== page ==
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Earlier this year, a state appellate court issued a written opinion in a Massachusetts assault case involving an interesting evidentiary issue. Specifically, the case required the court to determine if it was an error to admit the official criminal docket of the defendant’s friend whom he was with when he allegedly committed the assault. The docket indicated that the defendant’s friend pleaded guilty to a similar crime, involving the possession of a weapon. Ultimately, the court concluded that admission of the docket was a constitutional error that necessitated a new trial.

According to the court’s opinion, the defendant and a friend, Charles, were involved in an altercation with two other men. Initially, the defendant and Charles saw one of the men at a gas station, where the confrontation began. However, as the man drove from the gas station to a friend’s home, the defendant and Charles followed.

When the man parked in the driveway at his friend’s house, the defendant pulled behind. The defendant then got out and approached the driver’s side window of the man’s truck. At some point, the man rolled the window down slightly and the defendant pushed it down the rest of the way and struck him in the face. The man’s friend, who was sitting on the porch, ran down and tackled the defendant. Charles had a knife and, while this was going on, he got out of the car and threatened to kill both other men and to assault their family members.

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Earlier this month, a state appellate court issued a written opinion in a Massachusetts DUI case upholding the defendant’s conviction after affirming the denial of his motion to suppress. Ultimately, the court concluded that the officer’s stop of the defendant was justified based on the officer’s observations that the defendant’s vehicle drifted across the right fog line for two or three seconds.

According to the court’s opinion, an officer stopped the defendant in the early morning hours on Route 202 after he noticed the defendant’s vehicle drift over the right fog line for a few seconds. Upon the officer’s approach and subsequent discussion with the defendant, the officer concluded that the defendant was likely under the influence of drugs or alcohol. Thus, the officer arrested the defendant for DUI.

The defendant filed a motion to suppress all evidence obtained as a result of the stop, arguing that the officer did not have a basis to conduct the traffic stop. A video of the incident confirms that the defendant briefly drifted out of his lane for a few seconds before returning to his lane. Other than that brief departure, the defendant’s driving was not called into question. The lower court granted the defendant’s motion, holding that “crossing a fog line one time for a few seconds does not constitute a marked lane violation.” The prosecution appealed.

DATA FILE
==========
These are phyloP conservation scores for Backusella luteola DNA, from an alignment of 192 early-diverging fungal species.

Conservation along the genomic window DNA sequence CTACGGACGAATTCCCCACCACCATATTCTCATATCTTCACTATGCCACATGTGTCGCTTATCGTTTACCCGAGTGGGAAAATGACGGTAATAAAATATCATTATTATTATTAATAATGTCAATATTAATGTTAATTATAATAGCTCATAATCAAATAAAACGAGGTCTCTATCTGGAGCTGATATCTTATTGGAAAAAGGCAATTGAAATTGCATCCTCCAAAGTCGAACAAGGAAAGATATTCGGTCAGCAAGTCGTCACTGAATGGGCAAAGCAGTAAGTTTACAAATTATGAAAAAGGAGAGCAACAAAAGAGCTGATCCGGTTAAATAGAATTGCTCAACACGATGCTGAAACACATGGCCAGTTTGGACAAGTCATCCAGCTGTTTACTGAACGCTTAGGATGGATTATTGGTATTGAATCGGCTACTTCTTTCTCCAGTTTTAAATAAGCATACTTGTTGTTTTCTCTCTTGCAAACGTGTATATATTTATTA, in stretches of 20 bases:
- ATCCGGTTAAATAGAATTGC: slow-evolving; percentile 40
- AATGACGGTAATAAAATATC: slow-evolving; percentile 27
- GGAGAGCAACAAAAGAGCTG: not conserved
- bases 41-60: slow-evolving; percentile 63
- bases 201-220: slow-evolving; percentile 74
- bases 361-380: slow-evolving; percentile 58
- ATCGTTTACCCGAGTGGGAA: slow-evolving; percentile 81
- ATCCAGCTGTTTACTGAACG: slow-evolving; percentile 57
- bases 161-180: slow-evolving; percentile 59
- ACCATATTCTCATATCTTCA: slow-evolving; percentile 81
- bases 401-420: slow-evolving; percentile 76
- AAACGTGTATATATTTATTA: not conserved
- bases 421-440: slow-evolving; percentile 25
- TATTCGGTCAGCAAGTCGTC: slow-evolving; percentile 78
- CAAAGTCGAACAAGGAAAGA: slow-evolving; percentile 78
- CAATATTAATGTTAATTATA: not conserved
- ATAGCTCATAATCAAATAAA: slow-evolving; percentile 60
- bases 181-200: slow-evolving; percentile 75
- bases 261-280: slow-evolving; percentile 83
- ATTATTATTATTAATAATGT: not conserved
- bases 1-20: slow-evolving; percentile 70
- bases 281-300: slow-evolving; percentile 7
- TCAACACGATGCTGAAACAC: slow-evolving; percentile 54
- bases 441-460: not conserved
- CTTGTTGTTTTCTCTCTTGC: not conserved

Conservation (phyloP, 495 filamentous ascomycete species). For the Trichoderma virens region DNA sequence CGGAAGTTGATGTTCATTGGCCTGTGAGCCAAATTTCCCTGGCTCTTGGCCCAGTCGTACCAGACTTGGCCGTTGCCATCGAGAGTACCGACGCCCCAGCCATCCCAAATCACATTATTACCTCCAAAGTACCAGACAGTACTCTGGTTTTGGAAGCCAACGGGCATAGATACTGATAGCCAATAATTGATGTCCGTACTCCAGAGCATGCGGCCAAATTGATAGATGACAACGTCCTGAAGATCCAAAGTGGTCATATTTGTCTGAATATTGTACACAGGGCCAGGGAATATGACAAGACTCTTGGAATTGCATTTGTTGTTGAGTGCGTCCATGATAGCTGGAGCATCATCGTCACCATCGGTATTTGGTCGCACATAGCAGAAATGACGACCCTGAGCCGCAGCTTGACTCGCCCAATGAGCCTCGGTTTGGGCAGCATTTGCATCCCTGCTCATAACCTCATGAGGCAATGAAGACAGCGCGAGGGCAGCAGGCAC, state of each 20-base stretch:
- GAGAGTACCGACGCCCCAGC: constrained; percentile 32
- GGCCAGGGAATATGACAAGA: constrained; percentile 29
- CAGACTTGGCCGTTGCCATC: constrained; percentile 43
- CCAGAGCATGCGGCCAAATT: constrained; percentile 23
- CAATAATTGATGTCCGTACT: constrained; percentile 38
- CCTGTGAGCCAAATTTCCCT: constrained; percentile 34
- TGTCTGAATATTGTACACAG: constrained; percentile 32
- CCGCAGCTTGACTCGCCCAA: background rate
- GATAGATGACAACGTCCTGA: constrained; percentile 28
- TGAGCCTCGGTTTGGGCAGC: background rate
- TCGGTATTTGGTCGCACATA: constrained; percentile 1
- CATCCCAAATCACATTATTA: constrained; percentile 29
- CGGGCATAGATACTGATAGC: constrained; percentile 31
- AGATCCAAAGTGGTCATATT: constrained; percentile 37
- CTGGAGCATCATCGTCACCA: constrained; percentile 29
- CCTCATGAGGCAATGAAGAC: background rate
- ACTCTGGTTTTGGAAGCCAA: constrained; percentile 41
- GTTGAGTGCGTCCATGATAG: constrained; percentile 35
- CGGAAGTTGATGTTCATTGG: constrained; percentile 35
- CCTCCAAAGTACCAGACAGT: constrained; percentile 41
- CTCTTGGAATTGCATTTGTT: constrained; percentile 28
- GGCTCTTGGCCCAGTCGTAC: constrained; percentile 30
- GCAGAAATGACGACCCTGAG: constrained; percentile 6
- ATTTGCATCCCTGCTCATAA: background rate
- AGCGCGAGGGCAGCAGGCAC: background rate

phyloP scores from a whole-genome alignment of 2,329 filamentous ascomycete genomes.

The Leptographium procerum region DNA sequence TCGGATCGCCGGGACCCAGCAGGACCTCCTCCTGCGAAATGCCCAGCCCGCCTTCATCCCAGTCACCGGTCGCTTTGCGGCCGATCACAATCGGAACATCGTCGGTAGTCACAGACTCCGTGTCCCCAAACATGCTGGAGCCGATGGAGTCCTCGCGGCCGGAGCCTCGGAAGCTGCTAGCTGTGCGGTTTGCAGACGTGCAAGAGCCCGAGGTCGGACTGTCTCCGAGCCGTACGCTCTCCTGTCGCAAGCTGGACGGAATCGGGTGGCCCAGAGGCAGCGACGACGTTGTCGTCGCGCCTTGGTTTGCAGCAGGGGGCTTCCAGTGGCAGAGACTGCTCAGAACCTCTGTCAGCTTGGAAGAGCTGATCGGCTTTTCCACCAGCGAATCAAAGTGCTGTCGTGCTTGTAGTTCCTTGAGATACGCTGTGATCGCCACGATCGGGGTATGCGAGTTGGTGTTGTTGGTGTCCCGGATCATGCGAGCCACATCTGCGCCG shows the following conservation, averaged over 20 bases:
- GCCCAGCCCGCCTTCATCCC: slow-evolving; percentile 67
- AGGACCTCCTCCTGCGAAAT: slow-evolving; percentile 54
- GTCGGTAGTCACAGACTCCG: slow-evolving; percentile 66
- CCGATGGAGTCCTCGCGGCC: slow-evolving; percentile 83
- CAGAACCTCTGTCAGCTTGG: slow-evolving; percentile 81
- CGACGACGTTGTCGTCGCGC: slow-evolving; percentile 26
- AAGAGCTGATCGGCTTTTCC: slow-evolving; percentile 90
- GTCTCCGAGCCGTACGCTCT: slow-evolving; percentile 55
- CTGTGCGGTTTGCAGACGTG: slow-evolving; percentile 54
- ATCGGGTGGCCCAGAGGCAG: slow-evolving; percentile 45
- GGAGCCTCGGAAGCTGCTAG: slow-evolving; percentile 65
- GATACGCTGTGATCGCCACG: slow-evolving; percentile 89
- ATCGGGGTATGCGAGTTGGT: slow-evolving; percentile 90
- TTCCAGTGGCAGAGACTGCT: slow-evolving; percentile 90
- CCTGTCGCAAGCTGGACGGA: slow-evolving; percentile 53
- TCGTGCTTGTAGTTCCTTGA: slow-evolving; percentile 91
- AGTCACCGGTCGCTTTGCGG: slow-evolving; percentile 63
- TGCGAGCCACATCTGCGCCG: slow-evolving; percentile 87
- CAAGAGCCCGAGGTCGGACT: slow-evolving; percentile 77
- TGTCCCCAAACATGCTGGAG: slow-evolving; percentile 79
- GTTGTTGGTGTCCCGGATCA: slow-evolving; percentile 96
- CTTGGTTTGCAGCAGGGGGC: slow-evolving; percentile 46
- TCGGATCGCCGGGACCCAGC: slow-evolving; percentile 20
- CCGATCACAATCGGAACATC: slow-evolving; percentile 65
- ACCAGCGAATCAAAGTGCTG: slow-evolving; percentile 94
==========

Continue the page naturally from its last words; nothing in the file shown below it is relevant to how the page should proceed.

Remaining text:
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Earlier this month, a state appellate court issued a written opinion in a Massachusetts manslaughter case discussing whether the evidence was sufficient to support the defendant’s conviction. Ultimately, the court concluded that the prosecution’s evidence was insufficient and reversed the defendant’s conviction for involuntary manslaughter. The court upheld the defendant’s conviction for distribution of heroin.

According to the court’s opinion, the defendant was a student at the University of Massachusetts in Amherst, and was also a heroin user. One day, another student who lived in the defendant’s neighborhood learned that the defendant frequently made trips to New York to buy heroin, and asked the defendant to pick him up some heroin on the next trip. The defendant agreed, and brought the other student back nine packets of heroin. The next day, the student’s father found his son dead from a heroin overdose in his apartment. The student had consumed three of the packets given to him by the defendant.

The defendant was charged with the distribution of heroin as well as involuntary manslaughter. At trial, the defendant was convicted of both counts. The defendant appealed each of his convictions on the basis that the evidence presented by the prosecution was insufficient to sustain a conviction.

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Earlier this month, a state appellate court issued a written opinion in a Massachusetts homicide case discussing whether the statements made by the defendant should be suppressed. The court held that the police did not safeguard the defendant’s rights by informally translating the Miranda warnings, and went further to hold that the cell site location information (CSLI) was a product of those statements. Thus, the court held that the CSLI data should also be suppressed.